It was a wild ride, though I have to say, I was getting a little....maybe not annoyed, so much as "Get on with it!" Monty Python style with the whole John Keats thing. Is Dan Simmons obsessed with John Keats? Did he write some graduate dissertation on the man or something? Having poetry laced throughout this kind of SF book was a little weird, occasionally annoying, and sometimes fitting. For example, the giant AI personality speaks in verse at several points which was both annoying and yet in some ways fitting. I know a lot of people would roll their eyes and think, "Lame. Why is an advanced AI rambling in poetic verse?" Yeah, I tend to agree. However, the simple fact that I've never heard of or encountered any other AI doing so gives this an interesting twist. Then again, as I've said before, I've not read much in terms of hard SF, or anything that's ever had AI in it either.

There are still plenty of questions to be asked. What happened to all those poor bastards on the Shrike's thorn three? How many Shrikes are there? What was up with Brawne's air-walking and Shrike killing? And the whole time traveling thing makes me feel like I was just in the middle of some really bizarre episode of Doctor Who. But concerning all the weird stuff that went down in this book, I tend to agree, or at least apply the Doctor's concept of time as being just a big ball of wobbly...stuff. Certainly seems that way here.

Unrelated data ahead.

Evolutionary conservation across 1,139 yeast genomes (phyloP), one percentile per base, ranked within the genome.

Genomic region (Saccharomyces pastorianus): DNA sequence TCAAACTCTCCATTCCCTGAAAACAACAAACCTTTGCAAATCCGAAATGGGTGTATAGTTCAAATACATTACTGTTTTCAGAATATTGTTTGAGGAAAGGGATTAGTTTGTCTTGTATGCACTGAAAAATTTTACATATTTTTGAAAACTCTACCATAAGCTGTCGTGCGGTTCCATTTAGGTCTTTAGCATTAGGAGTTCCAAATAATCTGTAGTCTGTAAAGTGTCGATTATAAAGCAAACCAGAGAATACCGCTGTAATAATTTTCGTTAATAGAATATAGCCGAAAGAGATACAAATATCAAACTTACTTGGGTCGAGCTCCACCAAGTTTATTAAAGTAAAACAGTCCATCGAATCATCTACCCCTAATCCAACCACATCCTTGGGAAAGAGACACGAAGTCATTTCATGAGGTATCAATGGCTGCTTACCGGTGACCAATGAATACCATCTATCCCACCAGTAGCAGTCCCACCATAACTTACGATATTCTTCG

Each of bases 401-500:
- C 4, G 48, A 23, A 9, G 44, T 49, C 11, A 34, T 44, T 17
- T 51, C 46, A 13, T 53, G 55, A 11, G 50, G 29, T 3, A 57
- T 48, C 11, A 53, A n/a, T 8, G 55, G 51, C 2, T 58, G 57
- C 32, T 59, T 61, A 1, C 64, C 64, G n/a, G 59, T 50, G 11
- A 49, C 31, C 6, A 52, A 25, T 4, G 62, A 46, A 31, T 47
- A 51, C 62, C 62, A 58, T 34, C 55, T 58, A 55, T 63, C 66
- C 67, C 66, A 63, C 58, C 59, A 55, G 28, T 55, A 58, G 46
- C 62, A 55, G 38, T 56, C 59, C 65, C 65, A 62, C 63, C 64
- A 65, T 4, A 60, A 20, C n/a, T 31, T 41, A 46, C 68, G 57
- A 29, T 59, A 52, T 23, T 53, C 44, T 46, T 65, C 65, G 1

Of course, I'll have to read the next book. Yes, that's right. The craziness keeps on going. There's Endymion and The Rise of Endymion to go through. With this thing going through crazy AI, humans, semi-humans, non-humans, portals, time travel, Gods, and other totally off the chart I-don't-even-know-what, how can I not read the next couple of books? Besides, I want to know who wins the war, that the real deal is with the Shrike, and what this supposed message is that is so universe-shattering. ...I'll bet I'm the only one out of the whole residency group that plans to read all four books.